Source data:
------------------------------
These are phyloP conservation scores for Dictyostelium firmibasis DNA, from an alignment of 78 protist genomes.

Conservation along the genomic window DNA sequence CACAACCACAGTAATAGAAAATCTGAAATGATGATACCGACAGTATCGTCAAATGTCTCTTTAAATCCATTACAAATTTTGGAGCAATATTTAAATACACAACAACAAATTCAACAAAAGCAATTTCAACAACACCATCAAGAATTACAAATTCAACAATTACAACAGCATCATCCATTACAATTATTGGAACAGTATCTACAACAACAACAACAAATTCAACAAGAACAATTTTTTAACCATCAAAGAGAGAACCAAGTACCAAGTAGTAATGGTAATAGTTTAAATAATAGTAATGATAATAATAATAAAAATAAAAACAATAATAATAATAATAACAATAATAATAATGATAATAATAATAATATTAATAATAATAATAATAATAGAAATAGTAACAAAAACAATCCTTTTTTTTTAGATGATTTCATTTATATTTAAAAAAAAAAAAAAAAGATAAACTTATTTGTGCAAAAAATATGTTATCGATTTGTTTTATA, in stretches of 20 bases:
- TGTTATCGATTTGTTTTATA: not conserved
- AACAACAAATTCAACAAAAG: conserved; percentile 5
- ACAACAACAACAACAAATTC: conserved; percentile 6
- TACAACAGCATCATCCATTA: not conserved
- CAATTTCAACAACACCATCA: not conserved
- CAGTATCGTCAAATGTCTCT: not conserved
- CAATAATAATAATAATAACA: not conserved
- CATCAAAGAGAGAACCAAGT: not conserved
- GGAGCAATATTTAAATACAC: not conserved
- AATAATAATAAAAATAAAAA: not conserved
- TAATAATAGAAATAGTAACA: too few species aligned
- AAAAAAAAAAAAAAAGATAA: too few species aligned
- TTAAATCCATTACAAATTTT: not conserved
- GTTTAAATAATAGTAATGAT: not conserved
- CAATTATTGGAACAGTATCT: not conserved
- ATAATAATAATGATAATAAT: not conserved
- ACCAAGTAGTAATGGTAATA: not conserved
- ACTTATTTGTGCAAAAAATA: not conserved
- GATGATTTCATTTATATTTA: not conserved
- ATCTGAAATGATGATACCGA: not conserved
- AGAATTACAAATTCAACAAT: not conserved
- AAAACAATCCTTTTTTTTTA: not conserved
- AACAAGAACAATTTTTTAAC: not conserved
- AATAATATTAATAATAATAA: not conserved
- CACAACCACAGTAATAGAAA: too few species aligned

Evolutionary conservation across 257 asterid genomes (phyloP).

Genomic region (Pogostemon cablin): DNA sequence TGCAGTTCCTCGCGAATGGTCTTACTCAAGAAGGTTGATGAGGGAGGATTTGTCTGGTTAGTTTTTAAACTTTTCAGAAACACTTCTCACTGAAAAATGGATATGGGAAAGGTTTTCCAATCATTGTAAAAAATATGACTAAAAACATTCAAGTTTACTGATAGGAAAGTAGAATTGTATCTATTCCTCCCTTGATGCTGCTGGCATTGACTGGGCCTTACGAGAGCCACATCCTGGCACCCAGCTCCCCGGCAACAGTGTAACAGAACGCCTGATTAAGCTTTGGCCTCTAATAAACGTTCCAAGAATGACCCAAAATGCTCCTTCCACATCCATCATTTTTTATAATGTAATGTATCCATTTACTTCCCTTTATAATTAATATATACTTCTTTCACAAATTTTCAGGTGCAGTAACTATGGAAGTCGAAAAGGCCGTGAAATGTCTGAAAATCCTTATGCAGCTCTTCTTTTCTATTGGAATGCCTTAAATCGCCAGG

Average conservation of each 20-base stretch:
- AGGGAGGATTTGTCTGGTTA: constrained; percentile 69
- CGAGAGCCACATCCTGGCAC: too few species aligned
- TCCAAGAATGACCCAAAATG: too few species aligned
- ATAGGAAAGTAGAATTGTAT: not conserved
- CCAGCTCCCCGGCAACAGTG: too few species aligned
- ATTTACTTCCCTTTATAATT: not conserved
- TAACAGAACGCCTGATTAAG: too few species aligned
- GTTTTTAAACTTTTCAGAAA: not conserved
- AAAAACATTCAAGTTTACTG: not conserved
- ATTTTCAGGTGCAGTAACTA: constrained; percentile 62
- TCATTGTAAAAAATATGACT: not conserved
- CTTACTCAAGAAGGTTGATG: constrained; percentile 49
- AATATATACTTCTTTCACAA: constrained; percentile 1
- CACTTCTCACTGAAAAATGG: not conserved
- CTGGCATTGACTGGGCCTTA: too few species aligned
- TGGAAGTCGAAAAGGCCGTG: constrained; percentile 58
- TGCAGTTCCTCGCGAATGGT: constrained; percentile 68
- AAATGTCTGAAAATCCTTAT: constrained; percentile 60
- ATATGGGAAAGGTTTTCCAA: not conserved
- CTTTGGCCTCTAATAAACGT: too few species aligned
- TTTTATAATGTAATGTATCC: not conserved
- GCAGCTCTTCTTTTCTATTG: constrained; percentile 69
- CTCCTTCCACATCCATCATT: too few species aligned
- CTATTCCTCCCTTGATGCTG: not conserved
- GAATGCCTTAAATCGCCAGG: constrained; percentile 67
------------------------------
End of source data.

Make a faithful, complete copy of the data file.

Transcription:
These are phyloP conservation scores for Dictyostelium firmibasis DNA, from an alignment of 78 protist genomes.

Conservation along the genomic window DNA sequence CACAACCACAGTAATAGAAAATCTGAAATGATGATACCGACAGTATCGTCAAATGTCTCTTTAAATCCATTACAAATTTTGGAGCAATATTTAAATACACAACAACAAATTCAACAAAAGCAATTTCAACAACACCATCAAGAATTACAAATTCAACAATTACAACAGCATCATCCATTACAATTATTGGAACAGTATCTACAACAACAACAACAAATTCAACAAGAACAATTTTTTAACCATCAAAGAGAGAACCAAGTACCAAGTAGTAATGGTAATAGTTTAAATAATAGTAATGATAATAATAATAAAAATAAAAACAATAATAATAATAATAACAATAATAATAATGATAATAATAATAATATTAATAATAATAATAATAATAGAAATAGTAACAAAAACAATCCTTTTTTTTTAGATGATTTCATTTATATTTAAAAAAAAAAAAAAAAGATAAACTTATTTGTGCAAAAAATATGTTATCGATTTGTTTTATA, in stretches of 20 bases:
- TGTTATCGATTTGTTTTATA: not conserved
- AACAACAAATTCAACAAAAG: conserved; percentile 5
- ACAACAACAACAACAAATTC: conserved; percentile 6
- TACAACAGCATCATCCATTA: not conserved
- CAATTTCAACAACACCATCA: not conserved
- CAGTATCGTCAAATGTCTCT: not conserved
- CAATAATAATAATAATAACA: not conserved
- CATCAAAGAGAGAACCAAGT: not conserved
- GGAGCAATATTTAAATACAC: not conserved
- AATAATAATAAAAATAAAAA: not conserved
- TAATAATAGAAATAGTAACA: too few species aligned
- AAAAAAAAAAAAAAAGATAA: too few species aligned
- TTAAATCCATTACAAATTTT: not conserved
- GTTTAAATAATAGTAATGAT: not conserved
- CAATTATTGGAACAGTATCT: not conserved
- ATAATAATAATGATAATAAT: not conserved
- ACCAAGTAGTAATGGTAATA: not conserved
- ACTTATTTGTGCAAAAAATA: not conserved
- GATGATTTCATTTATATTTA: not conserved
- ATCTGAAATGATGATACCGA: not conserved
- AGAATTACAAATTCAACAAT: not conserved
- AAAACAATCCTTTTTTTTTA: not conserved
- AACAAGAACAATTTTTTAAC: not conserved
- AATAATATTAATAATAATAA: not conserved
- CACAACCACAGTAATAGAAA: too few species aligned

Evolutionary conservation across 257 asterid genomes (phyloP).

Genomic region (Pogostemon cablin): DNA sequence TGCAGTTCCTCGCGAATGGTCTTACTCAAGAAGGTTGATGAGGGAGGATTTGTCTGGTTAGTTTTTAAACTTTTCAGAAACACTTCTCACTGAAAAATGGATATGGGAAAGGTTTTCCAATCATTGTAAAAAATATGACTAAAAACATTCAAGTTTACTGATAGGAAAGTAGAATTGTATCTATTCCTCCCTTGATGCTGCTGGCATTGACTGGGCCTTACGAGAGCCACATCCTGGCACCCAGCTCCCCGGCAACAGTGTAACAGAACGCCTGATTAAGCTTTGGCCTCTAATAAACGTTCCAAGAATGACCCAAAATGCTCCTTCCACATCCATCATTTTTTATAATGTAATGTATCCATTTACTTCCCTTTATAATTAATATATACTTCTTTCACAAATTTTCAGGTGCAGTAACTATGGAAGTCGAAAAGGCCGTGAAATGTCTGAAAATCCTTATGCAGCTCTTCTTTTCTATTGGAATGCCTTAAATCGCCAGG

Average conservation of each 20-base stretch:
- AGGGAGGATTTGTCTGGTTA: constrained; percentile 69
- CGAGAGCCACATCCTGGCAC: too few species aligned
- TCCAAGAATGACCCAAAATG: too few species aligned
- ATAGGAAAGTAGAATTGTAT: not conserved
- CCAGCTCCCCGGCAACAGTG: too few species aligned
- ATTTACTTCCCTTTATAATT: not conserved
- TAACAGAACGCCTGATTAAG: too few species aligned
- GTTTTTAAACTTTTCAGAAA: not conserved
- AAAAACATTCAAGTTTACTG: not conserved
- ATTTTCAGGTGCAGTAACTA: constrained; percentile 62
- TCATTGTAAAAAATATGACT: not conserved
- CTTACTCAAGAAGGTTGATG: constrained; percentile 49
- AATATATACTTCTTTCACAA: constrained; percentile 1
- CACTTCTCACTGAAAAATGG: not conserved
- CTGGCATTGACTGGGCCTTA: too few species aligned
- TGGAAGTCGAAAAGGCCGTG: constrained; percentile 58
- TGCAGTTCCTCGCGAATGGT: constrained; percentile 68
- AAATGTCTGAAAATCCTTAT: constrained; percentile 60
- ATATGGGAAAGGTTTTCCAA: not conserved
- CTTTGGCCTCTAATAAACGT: too few species aligned
- TTTTATAATGTAATGTATCC: not conserved
- GCAGCTCTTCTTTTCTATTG: constrained; percentile 69
- CTCCTTCCACATCCATCATT: too few species aligned
- CTATTCCTCCCTTGATGCTG: not conserved
- GAATGCCTTAAATCGCCAGG: constrained; percentile 67